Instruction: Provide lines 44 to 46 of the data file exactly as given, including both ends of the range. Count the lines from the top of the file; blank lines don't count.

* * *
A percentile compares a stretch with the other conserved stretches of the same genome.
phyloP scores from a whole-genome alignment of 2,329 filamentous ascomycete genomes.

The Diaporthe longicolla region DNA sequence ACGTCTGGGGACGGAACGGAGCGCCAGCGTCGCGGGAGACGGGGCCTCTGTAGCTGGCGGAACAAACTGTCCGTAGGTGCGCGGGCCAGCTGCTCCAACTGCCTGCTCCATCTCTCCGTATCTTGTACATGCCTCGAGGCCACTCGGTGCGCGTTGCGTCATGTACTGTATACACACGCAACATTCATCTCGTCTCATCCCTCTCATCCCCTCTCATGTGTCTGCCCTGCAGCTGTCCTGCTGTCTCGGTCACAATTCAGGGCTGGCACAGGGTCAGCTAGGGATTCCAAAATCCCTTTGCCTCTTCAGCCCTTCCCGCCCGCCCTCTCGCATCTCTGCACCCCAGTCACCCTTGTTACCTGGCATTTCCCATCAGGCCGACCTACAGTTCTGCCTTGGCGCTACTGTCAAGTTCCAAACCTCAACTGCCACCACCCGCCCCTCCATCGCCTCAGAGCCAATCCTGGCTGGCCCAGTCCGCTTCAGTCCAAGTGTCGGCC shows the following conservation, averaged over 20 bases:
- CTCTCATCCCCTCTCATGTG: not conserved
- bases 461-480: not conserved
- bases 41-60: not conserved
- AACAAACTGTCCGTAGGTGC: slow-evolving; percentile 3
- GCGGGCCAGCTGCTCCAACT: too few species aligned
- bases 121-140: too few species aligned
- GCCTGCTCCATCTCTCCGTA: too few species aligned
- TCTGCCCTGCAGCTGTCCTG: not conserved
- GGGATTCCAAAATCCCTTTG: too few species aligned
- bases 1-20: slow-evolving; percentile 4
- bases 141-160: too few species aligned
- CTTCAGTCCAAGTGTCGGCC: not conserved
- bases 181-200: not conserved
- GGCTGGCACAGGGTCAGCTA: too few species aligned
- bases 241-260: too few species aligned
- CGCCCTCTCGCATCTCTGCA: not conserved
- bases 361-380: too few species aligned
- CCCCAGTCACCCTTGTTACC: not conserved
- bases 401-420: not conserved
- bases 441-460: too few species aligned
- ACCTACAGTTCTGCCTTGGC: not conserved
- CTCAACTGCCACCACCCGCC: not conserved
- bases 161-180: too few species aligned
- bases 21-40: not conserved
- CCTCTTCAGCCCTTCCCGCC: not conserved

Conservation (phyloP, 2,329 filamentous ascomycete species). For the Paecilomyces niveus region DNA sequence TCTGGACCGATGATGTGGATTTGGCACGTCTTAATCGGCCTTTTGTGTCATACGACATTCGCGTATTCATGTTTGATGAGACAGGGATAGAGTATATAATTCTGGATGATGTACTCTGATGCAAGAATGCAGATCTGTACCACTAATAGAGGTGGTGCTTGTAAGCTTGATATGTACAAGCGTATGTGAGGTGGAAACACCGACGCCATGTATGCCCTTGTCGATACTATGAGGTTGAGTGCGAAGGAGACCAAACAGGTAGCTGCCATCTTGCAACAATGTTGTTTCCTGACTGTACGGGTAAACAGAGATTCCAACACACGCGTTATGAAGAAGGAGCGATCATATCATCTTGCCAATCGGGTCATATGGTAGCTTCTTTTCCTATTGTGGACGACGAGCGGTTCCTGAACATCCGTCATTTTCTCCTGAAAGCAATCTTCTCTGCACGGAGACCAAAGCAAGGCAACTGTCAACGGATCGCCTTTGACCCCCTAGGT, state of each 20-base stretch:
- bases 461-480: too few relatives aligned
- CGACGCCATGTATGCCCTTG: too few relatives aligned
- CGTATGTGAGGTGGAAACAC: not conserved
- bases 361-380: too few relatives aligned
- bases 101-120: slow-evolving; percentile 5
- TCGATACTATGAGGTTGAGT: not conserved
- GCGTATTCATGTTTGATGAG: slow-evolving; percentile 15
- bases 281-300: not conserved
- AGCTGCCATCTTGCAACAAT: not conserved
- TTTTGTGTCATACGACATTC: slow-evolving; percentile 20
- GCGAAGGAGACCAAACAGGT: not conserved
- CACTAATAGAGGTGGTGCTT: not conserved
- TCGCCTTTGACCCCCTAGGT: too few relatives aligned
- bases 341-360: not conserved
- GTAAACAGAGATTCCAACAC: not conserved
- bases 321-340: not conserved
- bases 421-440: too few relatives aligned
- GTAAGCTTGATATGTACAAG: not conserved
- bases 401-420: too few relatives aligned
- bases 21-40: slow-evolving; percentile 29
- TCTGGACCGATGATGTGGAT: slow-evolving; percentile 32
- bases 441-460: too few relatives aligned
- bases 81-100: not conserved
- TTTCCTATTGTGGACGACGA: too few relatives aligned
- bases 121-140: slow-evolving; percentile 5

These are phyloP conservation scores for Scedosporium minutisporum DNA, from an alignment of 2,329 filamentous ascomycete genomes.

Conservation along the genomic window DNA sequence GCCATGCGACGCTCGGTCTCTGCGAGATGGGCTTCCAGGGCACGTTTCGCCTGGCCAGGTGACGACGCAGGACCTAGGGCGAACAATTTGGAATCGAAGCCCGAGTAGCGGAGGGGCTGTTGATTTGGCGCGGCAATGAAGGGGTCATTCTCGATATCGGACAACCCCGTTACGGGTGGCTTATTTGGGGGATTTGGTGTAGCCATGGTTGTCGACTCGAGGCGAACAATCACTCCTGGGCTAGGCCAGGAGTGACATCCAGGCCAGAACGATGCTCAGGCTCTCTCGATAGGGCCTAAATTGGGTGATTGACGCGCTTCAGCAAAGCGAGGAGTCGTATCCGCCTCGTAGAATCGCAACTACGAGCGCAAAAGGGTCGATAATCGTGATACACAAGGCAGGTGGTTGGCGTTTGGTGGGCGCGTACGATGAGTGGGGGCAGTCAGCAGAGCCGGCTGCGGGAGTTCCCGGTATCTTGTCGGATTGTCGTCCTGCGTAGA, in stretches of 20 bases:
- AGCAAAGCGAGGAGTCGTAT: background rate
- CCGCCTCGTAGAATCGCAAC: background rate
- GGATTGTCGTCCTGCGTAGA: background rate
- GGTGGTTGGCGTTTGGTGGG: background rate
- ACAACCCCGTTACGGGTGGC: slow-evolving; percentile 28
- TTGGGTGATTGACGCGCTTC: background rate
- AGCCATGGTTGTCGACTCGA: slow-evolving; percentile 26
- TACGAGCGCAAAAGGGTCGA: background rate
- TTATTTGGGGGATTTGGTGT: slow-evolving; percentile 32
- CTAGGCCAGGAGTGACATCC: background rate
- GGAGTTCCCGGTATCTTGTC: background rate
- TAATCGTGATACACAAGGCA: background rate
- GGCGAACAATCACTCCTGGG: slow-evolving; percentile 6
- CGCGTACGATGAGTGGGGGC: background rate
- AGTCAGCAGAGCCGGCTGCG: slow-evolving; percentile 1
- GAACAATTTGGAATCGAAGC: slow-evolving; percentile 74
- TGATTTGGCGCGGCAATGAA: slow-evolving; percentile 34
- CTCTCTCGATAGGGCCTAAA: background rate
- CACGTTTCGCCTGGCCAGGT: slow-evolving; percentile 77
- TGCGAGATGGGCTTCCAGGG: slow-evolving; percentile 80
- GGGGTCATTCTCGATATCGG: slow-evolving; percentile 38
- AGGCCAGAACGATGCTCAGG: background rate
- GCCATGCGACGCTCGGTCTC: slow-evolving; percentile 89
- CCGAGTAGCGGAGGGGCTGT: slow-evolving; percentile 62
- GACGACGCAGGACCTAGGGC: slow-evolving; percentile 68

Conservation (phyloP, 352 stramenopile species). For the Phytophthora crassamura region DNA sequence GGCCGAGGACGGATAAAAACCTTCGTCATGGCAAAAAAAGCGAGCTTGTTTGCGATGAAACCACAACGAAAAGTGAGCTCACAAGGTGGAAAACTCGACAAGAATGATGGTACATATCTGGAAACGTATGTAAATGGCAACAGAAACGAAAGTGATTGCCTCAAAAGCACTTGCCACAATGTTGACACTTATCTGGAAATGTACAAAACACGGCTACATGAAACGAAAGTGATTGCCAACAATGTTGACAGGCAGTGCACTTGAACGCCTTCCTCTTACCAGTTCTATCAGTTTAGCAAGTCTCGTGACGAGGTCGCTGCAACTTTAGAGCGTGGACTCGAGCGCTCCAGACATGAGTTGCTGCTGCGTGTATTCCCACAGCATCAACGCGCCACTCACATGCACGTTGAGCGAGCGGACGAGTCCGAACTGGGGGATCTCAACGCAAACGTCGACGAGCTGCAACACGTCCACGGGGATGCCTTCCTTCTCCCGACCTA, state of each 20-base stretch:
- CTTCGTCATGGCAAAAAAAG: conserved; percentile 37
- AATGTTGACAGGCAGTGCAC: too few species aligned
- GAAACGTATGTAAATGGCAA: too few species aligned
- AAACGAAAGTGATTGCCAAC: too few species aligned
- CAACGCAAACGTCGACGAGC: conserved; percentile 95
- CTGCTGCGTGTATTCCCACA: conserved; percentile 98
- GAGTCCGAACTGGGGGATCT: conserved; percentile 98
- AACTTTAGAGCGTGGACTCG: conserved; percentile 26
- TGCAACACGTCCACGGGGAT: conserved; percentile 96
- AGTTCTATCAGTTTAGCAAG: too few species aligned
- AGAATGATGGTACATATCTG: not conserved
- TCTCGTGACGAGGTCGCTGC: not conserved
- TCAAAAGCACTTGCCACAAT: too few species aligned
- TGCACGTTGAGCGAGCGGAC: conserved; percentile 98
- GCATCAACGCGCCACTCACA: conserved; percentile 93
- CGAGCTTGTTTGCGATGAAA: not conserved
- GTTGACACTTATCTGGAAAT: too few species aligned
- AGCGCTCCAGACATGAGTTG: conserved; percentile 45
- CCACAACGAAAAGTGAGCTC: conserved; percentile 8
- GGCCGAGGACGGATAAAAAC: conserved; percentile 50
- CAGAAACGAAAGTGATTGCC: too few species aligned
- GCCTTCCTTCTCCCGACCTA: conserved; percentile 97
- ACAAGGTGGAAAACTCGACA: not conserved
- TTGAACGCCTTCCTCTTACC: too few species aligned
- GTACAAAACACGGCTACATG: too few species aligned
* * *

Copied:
- GTAAACAGAGATTCCAACAC: not conserved
- bases 321-340: not conserved
- bases 421-440: too few relatives aligned